25 July, 2014 / Ramazan 26, 1435

Claire Chambers teaches Global Literature at the University of York and is the author of British Muslim Fictions: Interviews with Contemporary Writers
Claire Chambers teaches Global Literature at the University of York and is the author of British Muslim Fictions: Interviews with Contemporary Writers

Casting around for subjects to write on for this Books&Authors column, a Pakistani writer friend based in London suggested that I discuss an issue he often hears me ranting about: the institutionalisation of Islamophobia, and how this is explored and challenged in literary texts.

As my friend knows, Islamophobia has become an urgent topic for me, especially since reading Salman Rushdie’s Joseph Anton. This memoir is perhaps best summarised by Matthew Hart: “much like his career to date, the book is great until about halfway through.” However much one might wish to contest some of Rushdie’s assertions, there is no denying the literary and emotional power of the early sections describing the fatwa years. Yet, as Joseph Anton progresses it becomes increasingly pompous, celebrity-obsessed, and misogynist.

More interesting from my perspective, though, is the way in which Rushdie denies the existence of anti-Muslim hatred. He writes, “A new word had been created to help the blind remain blind: Islamophobia,” and shortly afterwards he co-opts George Orwell’s 1984 to relegate the term to “the vocabulary of Humpty Dumpty Newspeak.” (It’s revealing that Rushdie should cite newspeak’s creators’ name for their torture chamber, The Ministry of Love, in support of his argument, but not Muslims’ experiences of the doublespeak of ‘extraordinary rendition,’ ‘shock and awe,’ and ‘detention’.)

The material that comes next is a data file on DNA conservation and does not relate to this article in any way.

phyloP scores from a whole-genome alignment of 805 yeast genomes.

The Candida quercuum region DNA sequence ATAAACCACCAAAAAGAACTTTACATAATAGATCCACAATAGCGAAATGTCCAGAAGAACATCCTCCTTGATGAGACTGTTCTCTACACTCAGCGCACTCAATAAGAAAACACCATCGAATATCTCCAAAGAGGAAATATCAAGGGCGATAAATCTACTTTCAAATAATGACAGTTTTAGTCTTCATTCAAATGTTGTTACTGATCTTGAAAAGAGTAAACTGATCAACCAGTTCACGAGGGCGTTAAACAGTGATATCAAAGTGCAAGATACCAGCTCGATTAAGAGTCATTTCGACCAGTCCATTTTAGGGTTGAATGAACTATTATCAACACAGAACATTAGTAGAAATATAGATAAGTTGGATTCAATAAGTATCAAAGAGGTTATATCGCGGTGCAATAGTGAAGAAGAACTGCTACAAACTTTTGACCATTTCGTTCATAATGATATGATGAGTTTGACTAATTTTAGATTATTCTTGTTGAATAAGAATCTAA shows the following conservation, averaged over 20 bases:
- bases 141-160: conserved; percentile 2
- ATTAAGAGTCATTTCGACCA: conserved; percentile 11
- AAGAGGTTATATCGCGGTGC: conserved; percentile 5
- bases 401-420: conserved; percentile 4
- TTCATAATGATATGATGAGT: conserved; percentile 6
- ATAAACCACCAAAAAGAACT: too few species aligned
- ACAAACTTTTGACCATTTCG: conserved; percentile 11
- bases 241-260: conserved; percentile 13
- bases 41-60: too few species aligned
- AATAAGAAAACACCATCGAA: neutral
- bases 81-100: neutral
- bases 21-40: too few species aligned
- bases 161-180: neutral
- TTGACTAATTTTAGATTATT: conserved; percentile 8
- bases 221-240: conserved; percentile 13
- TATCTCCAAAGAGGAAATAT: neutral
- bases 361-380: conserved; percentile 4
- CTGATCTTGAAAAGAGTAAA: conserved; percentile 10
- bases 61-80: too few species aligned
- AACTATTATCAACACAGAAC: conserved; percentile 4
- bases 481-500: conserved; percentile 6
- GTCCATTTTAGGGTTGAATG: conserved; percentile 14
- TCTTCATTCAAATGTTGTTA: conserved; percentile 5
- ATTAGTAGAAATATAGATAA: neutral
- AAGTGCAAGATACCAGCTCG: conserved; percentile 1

But what is Islamophobia? Is it a species of loathing akin to homophobia, misogyny, anti-Semitism, and racism? Or is religion, as Rushdie argues, just an “idea” which should be robust enough to “withstand criticism”?

“Islamophobia” is a new, imperfect idiom still finding its place in mainstream discourse. First coined as the French “Islamophobe” in the early 20th century, it didn’t make its way into English until 1985 when Rushdie’s friend, the distinguished Palestinian Christian writer Edward Said, presciently pointed out “the connection between Islamophobia and anti-Semitism.”

Chris Allen describes the “first decade of Islamophobia” as truly beginning in the ’90s. In 1997 Britain’s Runnymede Trust published its foundational report, Islamophobia: A Challenge for Us All, which led to the term entering public policy for the first time, and which sought to explain the word’s meaning by tabulating eight “closed” and “open” views of Islam.